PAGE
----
The valuation process for estate jewellery is similar to that of a second-hand or private sale, in that these types of valuations rely heavily on the piece’s market value – whereas valuations for insurance purposes are less concerned with the jewellery’s situation in the modern market.


Valuation Approach

A jewellery valuation is an exact process that requires extensive experience, knowledge and concentration from your valuer. Professional jewellery valuations involve cleaning, weighing and photographing the piece of jewellery to provide the owner with a comprehensive valuation portfolio. This portfolio will include a detailed description and condition statement that complement an overarching estimation of the jewellery’s valuation within the current market – and, if applicable, qualification for the piece’s insurance claim requirements. Once you have your valuation, it is important to store it somewhere safe, and to have it updated every few years.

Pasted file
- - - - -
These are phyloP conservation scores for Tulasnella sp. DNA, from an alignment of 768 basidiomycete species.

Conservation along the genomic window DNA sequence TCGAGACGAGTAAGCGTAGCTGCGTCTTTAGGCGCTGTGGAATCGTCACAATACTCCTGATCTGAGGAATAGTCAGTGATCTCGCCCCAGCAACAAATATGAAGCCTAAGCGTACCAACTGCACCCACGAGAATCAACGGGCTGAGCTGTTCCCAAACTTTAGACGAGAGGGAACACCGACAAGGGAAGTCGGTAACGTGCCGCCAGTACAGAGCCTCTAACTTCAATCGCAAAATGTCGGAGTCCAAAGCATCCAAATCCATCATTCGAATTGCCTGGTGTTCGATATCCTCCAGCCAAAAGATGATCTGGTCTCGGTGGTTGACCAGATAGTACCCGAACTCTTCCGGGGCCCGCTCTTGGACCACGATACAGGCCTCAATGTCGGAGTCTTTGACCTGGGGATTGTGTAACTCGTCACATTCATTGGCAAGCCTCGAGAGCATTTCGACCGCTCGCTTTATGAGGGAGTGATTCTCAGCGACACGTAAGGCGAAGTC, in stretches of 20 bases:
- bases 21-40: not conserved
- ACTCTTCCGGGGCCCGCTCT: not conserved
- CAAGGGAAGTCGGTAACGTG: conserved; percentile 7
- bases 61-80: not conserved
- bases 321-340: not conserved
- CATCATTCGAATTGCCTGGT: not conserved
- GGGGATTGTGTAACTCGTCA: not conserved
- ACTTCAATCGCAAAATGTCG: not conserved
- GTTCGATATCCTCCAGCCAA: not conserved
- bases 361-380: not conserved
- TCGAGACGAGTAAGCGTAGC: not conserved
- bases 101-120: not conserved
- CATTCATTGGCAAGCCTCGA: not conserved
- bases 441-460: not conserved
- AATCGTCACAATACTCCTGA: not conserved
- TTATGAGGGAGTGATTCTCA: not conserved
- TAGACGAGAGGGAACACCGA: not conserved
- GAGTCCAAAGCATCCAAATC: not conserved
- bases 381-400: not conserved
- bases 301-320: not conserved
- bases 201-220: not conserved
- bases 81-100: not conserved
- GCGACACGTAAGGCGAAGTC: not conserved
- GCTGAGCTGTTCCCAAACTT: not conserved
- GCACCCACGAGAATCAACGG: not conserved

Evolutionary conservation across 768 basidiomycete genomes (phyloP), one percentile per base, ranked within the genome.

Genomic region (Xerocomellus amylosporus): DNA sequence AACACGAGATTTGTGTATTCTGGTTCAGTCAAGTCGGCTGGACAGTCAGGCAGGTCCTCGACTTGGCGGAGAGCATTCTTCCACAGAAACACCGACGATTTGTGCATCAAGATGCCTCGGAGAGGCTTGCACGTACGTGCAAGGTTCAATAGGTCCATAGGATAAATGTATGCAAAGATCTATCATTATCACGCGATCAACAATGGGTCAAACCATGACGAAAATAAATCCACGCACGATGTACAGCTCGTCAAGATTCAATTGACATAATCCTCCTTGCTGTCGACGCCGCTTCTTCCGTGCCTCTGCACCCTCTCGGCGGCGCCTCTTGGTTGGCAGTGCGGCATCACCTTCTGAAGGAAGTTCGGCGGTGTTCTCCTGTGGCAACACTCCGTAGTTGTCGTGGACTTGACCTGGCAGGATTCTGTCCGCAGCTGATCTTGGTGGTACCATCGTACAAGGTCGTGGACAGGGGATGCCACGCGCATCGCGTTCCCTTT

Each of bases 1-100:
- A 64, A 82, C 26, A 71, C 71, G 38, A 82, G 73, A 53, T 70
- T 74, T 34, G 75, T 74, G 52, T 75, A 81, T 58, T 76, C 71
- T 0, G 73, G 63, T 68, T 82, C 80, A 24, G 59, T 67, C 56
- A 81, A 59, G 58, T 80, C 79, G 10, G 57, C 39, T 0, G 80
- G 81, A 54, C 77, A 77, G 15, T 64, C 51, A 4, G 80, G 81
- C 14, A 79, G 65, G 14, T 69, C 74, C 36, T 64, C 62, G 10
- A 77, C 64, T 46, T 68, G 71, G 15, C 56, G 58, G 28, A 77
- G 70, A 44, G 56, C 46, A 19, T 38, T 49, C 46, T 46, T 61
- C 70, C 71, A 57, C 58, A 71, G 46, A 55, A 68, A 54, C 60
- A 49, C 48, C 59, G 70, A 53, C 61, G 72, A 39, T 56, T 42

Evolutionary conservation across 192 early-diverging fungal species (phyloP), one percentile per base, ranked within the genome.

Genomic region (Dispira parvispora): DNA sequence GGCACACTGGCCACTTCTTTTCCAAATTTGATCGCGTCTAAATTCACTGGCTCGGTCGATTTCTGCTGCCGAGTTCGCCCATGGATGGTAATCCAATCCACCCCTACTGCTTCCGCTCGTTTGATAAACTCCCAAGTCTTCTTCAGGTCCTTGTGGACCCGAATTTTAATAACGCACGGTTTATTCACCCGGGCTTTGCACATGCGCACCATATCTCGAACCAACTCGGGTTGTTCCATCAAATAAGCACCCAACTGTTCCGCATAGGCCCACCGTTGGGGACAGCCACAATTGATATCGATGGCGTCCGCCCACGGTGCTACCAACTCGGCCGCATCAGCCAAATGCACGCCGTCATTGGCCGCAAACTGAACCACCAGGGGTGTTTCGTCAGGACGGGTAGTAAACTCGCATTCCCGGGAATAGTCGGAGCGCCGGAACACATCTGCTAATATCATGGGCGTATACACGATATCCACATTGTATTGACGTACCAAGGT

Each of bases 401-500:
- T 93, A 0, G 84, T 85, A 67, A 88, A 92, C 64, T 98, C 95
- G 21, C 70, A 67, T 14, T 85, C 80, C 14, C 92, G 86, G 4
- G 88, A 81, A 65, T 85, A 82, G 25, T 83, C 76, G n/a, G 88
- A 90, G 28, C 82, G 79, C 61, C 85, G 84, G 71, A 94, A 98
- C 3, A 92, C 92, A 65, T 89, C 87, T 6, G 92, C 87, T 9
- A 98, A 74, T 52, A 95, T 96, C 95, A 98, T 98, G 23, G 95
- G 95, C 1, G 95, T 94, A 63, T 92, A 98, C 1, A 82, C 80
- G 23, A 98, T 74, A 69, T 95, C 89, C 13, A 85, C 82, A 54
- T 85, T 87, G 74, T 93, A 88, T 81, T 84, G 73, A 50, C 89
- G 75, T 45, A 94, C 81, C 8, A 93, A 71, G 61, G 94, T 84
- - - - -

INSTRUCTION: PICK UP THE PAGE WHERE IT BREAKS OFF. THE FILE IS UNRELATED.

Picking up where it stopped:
The cost of a jewellery valuation will depend on your jeweller’s fees. Jewellery valuers can charge based on time spent, or percentage worth per jewellery item.


Where To Get A Jewellery Valuation In Perth

For insurance purposes, it is extremely important to undergo a jewellery valuation in your primary city of residence. For Perth citizens, it’s a no-brainer – Allgem Jewellers has the expert knowledge and experience to provide detailed and accurate valuations of jewellery. Conveniently located in Hay Street Mall in the CBD, our services involve the valuation of custom jewellery, gemstones and more. Contact our professional master jewellers to book in for your next jewellery valuation.